Sunday, August 23, 2009


Movies on the Sundance Channel always intrigue me. The latest one I caught was Elephant, a movie written and directed by Gus Van Sant. This one intrigued me because of its unusual content, a movie about a school shooting. I found out later that this movie is loosely based on the Columbine School shooting, but it is only loosely based. Some is fictionalized.

This movie, as I later found out, is the second in a trilogy of his called the Death Trilogy. They obviously all revolve around the same theme of death. The first movie is called Gerry and is about two men stranded in the wilderness starring Casey Affleck and Matt Damon. The second is Elephant which is about a school shooting. The third movie is called Last Days and is based on the last days of the life of Kurt Cobain.

Elephant is quite artistically done. Van Sant's films always have this very indie, artsy feel to them. There is very little dialogue in this movie. It's more about character development, as the camera follows around each character on the day of the shooting. You'll follow one student who walks down the hall and passes another, and then later on in the movie you'll watch the day of the student who passes. It's an interesting way to do the movie as opposed to purely one-sided on the side of the shooter.

I liked seeing the different perspectives of the shooters and the victims. You watched the shooters get picked on in class, play piano, plan the shooting, practice shooting, and even make out in the school bathroom. Weird addition. What is the purpose of that? You watch the victims live their last days, and you really can tell how innocent and young they are to experience such a tragedy. One guy even tries to help, which is quite heroic, and he is sadly shot.

The movie chronicles the lives of these characters, and they are quite diverse. Anyone and anyone is killed in this movie, as the movie shows the lives of all of these different students in their days--a popular couple, a teen struggling with an alcoholic father, a gay student, two artsy students, a clique of uptight girls, a jock, and the shooters. I liked showing the different groups because it's one of the reasons that alienates these shooters.

It also scared me, watching this movie, how easy it is for them to pull off such a horrible feat. It was easy for them to score the weapons and carry them right into school. They studied exactly which entrance they could enter, and they studied which areas held the most students with little escape routes. And, what kills me the most is that they were able to practice and plan at home. Their parents were absent. This is what causes these things to happen in the first place!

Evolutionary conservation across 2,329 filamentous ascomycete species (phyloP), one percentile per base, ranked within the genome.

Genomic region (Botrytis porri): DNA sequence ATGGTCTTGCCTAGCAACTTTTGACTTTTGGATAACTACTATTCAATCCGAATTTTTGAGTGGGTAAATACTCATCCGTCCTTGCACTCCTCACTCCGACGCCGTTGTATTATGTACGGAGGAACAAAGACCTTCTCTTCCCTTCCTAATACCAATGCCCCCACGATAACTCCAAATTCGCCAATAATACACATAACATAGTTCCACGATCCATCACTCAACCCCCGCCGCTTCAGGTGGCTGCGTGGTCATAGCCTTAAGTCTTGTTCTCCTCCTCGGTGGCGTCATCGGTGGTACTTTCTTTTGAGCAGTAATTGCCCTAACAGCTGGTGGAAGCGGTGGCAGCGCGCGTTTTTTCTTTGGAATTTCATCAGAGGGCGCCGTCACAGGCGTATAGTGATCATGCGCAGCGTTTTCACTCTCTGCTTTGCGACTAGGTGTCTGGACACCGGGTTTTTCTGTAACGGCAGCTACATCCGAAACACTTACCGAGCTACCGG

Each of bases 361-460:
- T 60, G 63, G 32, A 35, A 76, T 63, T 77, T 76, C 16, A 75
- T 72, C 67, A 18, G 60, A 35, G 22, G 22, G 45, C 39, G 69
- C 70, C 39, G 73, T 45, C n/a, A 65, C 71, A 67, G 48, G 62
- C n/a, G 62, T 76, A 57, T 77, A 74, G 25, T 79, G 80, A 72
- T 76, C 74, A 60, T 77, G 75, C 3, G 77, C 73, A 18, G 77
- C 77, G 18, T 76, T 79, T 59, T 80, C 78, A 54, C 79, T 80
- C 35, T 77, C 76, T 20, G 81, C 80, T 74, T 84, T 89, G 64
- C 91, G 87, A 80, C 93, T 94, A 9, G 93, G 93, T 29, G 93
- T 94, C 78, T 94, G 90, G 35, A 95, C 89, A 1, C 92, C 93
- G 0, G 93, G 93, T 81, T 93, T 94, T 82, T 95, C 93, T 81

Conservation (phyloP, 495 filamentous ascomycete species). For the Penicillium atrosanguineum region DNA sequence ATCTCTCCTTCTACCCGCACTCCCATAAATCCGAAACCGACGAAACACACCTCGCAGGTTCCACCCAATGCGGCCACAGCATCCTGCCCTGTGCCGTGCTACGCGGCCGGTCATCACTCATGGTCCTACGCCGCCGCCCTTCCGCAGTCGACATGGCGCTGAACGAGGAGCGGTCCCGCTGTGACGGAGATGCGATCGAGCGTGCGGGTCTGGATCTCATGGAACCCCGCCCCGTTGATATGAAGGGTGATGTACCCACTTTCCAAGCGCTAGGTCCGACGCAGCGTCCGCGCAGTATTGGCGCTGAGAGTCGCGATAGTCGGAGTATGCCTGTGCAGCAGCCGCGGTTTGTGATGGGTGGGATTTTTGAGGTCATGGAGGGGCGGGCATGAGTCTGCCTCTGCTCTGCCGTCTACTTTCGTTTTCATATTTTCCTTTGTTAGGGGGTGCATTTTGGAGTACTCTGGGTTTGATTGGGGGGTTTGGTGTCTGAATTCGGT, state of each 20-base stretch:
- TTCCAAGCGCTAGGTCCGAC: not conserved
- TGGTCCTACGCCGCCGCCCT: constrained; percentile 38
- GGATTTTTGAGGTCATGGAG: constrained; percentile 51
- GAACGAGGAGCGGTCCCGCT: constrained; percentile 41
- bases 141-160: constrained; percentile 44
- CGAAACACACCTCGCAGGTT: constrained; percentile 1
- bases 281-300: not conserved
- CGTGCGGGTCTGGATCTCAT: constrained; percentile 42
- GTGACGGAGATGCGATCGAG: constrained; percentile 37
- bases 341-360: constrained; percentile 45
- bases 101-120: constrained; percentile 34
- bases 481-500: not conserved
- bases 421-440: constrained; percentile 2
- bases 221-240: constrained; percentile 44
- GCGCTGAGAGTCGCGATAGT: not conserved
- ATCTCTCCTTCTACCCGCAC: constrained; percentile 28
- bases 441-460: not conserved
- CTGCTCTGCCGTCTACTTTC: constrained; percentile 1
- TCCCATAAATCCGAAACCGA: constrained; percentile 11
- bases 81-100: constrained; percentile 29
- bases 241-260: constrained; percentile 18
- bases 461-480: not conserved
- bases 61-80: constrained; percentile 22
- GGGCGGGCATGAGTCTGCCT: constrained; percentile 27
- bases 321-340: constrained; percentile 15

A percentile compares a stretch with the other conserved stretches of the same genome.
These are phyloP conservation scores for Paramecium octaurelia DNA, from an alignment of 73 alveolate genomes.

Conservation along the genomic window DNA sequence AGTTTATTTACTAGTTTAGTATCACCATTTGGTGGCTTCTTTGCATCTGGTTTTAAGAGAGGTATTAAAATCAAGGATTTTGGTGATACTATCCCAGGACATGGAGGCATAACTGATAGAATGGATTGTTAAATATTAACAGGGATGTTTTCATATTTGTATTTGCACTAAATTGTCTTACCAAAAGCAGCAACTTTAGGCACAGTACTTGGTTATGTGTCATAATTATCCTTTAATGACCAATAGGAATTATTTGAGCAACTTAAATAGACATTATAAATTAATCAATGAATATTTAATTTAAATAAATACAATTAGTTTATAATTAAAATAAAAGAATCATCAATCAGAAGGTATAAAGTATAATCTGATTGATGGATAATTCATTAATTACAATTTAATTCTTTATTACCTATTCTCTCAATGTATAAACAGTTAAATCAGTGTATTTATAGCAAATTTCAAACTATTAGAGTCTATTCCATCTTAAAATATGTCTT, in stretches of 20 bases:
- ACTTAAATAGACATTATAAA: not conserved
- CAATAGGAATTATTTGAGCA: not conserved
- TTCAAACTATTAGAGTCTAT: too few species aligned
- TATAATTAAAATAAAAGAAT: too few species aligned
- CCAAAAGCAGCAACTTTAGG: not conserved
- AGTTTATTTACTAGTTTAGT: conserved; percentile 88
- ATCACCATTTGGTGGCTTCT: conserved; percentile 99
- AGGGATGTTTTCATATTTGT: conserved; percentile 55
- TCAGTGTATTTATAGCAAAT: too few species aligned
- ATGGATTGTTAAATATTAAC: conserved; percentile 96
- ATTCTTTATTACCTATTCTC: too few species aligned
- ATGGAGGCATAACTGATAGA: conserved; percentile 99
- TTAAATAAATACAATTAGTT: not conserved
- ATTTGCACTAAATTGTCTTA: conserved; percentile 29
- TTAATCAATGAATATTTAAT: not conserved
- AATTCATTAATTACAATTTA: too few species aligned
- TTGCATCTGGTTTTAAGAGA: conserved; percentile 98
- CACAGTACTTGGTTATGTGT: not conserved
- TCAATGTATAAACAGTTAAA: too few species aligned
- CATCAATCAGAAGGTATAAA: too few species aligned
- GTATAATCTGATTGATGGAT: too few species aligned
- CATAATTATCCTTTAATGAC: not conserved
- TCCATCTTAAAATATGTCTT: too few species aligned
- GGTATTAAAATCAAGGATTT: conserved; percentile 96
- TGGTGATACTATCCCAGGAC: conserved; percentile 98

The movie was a little slow, as the camera literally follows students walking for long periods of time. I could see how this movie would drag on a bit for some, but I found it different, thus interesting. I was waiting for that big moment where the shooting actually happens. It's nerve-racking because you know it's going to happen but slowly pray it doesn't, but you know better. That last build-up kept me hooked, and some parts were ambiguous as to deaths and escapes, but I thought it added some necessary flavor to the film.

The ending was a little odd. One shooter kills the other shooter (for what purpose?) and then goes into the freezer in the back of the cafeteria. He comes across the popular couple and corners them into the freezer. He sings "Eeny Meeny Miny Moe" to them as he points the assault rifles at their chests. Once he finishes singing, the camera cuts to black. Odd. I wanted to see what happened to this kid and how many were taken down in their path.

Elephant is based on and inspired by the Columbine shootings but was dropped with the tag to the shootings because he didn't want to hold too tightly to the facts of that shooting. A lot of the same threads were persistant in the movie and the previous school shooting. Acquiring the weapons, practicing, warning signs, easy access to shooting, being bullied in school. Smilarities.

What is really eerie is that this movie inspired a school shooting to occur, something that really turns the stomach. In 2005, 17 days after its release, a school shooting occurred after a kid watched this movie. It happened at Red Lake High School. The boy brought the movie over to a friend's house, skipped to the parts of the shooting, talked about school shootings, but showed no other signs of actually wanting to do it himself. Days later, he did it. Freaky.

I was kind of mixed on a movie about school shootings. Does this promote school shootings or does it try to show the root of the problem so we can solve it? I think it's a racy topic, but I like that it's being expressed in film because it's becoming a tragic and horrible problem in our country. The problem is that it's glorifying these shooters, which is what they want--attention. We can't give them that satisfaction because then it will create more and more shootings. It's a vicious cycle, but the media just can't help itself.

I still liked it though. The title confused me, but I thought "Does it mean not to ignore the elephant in the room?" That was my only thought, and I was pretty close. It's similar to another movie called Elephant which is a movie about violence based on religion. It is exactly titled for not "ignoring the elephant in the room, especially when it's obvious." I think it's very clever for a title. That makes a lot of sense in this country.

If the subject interests you, it's worth checking out. If you're into indie films or want something different, Van Sant is really talented. I do enjoy his movies because they focus a lot on the message and creativity. It's different from a lot of other blockbuster movies.

Enough said. What do you think of Elephant?

No comments: